Our 20-bed MICU has two teams, each consisting of three interns, one senior resident, one pulmonary fellow, and one attending caring for a maximum of ten critical care patients per team. During this rotation, interns are able to refine their bedside ultrasound skills (which they learn during dedicated ultrasound courses on Academic Wednesdays) and perform procedures such as central lines, paracenteses, thoracenteses and lumbar punctures, all while learning how to care for critically ill patients in a closed ICU environment. 

We offer a large selection of electives in both the inpatient and outpatient setting which allows interns to gain a well-rounded breadth of knowledge and experience early on in training. Our variety of electives helps interns who are interested in pursuing a subspecialty form connections early in their residency training.

PGY 2 - Focus on becoming a leader and mentor

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During the second year of residency, residents now use all the skills and knowledge they gained as interns to take on the senior resident roles of leaders and mentors on their teams. Residents manage, teach, and lead a team of interns and medical students on the general medicine floors, including the dedicated subspecialty services. To further refine clinical decision-making skills and promote autonomy, second year residents admit their own patients and formulate individualized assessments and plans for each patient. This principle carries over into the ICU setting as two second year residents care for critically ill veterans in our VA ICU alongside a pulmonary fellow and attending as well as in our cardiac ICU (CCU) alongside a cardiology fellow and attending. In these critical settings, residents are able to exercise the acute care and ultrasound skills they learned as interns in a more autonomous fashion while performing both new and previously learned procedures. In addition, to expand upon the palliative care knowledge learned as an intern, second year residents lead family discussions and engage in goals of care planning.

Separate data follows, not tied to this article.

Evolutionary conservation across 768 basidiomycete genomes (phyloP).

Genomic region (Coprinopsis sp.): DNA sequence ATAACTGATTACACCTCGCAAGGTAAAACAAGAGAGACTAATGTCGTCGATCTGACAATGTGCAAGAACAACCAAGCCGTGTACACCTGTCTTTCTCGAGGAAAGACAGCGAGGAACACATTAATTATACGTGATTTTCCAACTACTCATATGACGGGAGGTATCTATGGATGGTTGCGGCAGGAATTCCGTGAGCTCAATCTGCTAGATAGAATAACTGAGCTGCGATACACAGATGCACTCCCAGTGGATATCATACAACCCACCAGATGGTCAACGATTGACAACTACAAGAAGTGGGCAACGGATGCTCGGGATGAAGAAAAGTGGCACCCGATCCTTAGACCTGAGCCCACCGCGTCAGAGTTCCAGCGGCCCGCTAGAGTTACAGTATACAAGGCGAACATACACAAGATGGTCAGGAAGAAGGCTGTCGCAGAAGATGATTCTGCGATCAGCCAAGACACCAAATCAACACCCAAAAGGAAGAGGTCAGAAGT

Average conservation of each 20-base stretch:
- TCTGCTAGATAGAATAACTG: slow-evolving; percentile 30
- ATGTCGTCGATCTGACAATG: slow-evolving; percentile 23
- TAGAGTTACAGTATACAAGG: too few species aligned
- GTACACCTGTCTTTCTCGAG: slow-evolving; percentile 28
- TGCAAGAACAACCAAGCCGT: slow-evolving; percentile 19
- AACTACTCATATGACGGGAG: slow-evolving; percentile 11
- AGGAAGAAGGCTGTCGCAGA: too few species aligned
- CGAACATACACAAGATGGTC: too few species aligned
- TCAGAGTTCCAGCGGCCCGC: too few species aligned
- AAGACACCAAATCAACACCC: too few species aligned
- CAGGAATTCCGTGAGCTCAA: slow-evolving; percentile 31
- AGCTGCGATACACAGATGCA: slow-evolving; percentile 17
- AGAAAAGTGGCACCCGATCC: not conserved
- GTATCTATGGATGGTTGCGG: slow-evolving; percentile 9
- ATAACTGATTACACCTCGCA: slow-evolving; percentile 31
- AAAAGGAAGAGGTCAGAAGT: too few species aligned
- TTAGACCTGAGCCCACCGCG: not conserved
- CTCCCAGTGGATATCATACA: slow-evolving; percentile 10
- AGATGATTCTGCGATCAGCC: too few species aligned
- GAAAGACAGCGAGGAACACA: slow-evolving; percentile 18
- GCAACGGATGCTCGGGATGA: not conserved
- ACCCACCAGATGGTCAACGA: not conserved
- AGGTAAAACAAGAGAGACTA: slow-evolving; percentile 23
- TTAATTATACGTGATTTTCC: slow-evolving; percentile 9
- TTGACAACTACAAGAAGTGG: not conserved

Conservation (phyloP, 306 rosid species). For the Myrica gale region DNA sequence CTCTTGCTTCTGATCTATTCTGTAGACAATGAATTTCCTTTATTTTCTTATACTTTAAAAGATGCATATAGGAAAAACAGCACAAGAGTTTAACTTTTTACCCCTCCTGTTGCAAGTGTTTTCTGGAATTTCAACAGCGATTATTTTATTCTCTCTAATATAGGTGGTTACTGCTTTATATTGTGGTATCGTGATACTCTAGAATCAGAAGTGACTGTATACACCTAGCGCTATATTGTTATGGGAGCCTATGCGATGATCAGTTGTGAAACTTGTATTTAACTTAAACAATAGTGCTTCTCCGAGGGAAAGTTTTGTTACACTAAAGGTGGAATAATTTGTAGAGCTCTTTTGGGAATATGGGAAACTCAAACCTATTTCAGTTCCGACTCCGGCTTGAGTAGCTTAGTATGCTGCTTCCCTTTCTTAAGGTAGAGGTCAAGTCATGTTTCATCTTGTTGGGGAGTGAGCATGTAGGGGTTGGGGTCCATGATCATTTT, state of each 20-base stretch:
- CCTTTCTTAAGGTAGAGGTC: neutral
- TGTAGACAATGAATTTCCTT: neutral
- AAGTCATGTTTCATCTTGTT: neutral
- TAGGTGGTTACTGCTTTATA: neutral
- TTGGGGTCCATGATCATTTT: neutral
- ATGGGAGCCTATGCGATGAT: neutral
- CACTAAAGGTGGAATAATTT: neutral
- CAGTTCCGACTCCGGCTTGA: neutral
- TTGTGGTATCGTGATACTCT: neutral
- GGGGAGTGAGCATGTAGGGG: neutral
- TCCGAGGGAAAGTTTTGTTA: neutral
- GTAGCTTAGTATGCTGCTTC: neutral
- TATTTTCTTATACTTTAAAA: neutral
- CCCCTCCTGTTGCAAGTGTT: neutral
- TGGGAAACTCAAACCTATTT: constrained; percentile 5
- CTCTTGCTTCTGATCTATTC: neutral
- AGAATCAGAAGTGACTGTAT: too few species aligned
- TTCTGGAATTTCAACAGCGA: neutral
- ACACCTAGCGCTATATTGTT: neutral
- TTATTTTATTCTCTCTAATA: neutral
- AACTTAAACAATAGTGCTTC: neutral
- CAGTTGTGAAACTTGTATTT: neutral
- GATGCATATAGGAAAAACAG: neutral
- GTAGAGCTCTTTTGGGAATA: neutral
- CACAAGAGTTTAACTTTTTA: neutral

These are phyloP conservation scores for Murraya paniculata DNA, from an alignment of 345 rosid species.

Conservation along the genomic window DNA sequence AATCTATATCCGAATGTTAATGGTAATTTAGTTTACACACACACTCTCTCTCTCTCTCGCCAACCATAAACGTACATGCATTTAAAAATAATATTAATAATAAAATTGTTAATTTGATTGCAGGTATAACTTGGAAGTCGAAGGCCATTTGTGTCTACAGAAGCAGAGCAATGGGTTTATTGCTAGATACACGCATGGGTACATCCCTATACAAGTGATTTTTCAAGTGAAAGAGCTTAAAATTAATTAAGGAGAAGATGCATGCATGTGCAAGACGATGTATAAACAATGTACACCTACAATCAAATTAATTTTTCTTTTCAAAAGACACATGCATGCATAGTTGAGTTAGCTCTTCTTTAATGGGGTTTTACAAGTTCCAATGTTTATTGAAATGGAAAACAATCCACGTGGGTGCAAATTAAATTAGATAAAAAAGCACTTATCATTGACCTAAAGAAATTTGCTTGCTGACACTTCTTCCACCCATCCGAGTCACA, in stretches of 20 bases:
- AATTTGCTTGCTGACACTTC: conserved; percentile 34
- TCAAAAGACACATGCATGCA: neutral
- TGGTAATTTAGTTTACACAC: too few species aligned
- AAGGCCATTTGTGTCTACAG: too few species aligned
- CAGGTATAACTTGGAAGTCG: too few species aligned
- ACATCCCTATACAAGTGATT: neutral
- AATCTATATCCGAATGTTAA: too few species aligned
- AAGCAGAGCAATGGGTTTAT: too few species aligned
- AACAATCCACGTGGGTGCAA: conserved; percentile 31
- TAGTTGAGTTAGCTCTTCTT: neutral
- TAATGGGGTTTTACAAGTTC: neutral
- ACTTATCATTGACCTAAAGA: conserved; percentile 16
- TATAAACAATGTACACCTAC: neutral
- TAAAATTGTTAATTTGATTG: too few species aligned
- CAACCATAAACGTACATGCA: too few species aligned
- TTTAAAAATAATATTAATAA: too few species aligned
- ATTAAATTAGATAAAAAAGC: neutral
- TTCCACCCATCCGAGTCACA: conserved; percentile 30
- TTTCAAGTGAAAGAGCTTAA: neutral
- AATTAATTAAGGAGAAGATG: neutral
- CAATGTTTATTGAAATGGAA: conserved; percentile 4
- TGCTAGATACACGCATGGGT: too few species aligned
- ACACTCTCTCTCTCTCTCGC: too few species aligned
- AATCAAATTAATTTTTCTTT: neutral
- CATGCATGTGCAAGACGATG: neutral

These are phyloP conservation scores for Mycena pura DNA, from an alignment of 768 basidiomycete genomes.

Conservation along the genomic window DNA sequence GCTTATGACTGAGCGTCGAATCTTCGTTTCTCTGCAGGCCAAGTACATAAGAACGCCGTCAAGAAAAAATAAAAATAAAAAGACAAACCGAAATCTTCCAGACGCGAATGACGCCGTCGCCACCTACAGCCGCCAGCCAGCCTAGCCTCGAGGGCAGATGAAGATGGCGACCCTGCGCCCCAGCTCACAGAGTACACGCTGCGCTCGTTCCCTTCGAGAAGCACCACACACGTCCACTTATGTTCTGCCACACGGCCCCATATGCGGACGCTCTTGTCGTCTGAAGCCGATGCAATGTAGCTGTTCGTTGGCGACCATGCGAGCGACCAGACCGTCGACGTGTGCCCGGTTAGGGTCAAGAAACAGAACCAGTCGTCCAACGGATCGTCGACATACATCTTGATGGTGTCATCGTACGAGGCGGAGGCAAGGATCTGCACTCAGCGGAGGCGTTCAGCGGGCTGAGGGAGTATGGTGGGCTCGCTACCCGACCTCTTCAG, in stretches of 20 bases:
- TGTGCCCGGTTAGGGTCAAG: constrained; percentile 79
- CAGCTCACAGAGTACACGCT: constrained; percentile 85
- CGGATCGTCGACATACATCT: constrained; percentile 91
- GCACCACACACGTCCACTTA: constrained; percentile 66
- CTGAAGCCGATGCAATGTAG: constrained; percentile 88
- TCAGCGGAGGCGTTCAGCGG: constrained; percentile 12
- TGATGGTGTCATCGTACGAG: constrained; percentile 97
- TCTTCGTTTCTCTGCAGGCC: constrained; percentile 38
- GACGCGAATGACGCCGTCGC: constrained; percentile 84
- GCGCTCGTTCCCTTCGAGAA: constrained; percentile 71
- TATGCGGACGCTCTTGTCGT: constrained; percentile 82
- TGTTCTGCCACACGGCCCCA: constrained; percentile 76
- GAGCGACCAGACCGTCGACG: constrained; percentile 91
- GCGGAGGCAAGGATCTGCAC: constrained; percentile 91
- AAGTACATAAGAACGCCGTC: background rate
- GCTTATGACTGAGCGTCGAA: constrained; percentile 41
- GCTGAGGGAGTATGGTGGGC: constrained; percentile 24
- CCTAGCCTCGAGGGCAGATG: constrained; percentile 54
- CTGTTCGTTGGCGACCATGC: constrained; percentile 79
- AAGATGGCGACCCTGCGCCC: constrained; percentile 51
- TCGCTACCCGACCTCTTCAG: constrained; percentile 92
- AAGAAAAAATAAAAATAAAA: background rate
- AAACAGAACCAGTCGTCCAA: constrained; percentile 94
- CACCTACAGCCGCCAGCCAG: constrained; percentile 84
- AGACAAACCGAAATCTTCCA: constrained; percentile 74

PGY 3 - It all comes together! Getting ready for independent practice

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The third year of residency is where it all comes together! Leadership, mentorship, and clinical skills are perfected and exercised daily to prepare residents for fellowship and attending duties upon graduation. Residents have a significant amount of autonomy and take on the role of junior attending on the medical floors at the VA, making clinical decisions with oversight by an attending. This year offers unique exposure to geriatric and neurology rotations, a medicine consult service, a dedicated Leukemia, Lymphoma, Transplant (LLT) elective opportunity, as well as experience as the Medical Admitting Resident (MAR). During the geriatric medicine rotation residents interact with elderly patients in inpatient, outpatient, and home-based settings to gain expertise in the nuances of geriatric medicine. On the medicine consult rotation third-year residents work one-on-one with an attending while interacting with multiple services (surgery, orthopedics, trauma, psychiatry, neurology, etc.) to address pre-operative risk stratification and to manage medical comorbidities and acute medical issues.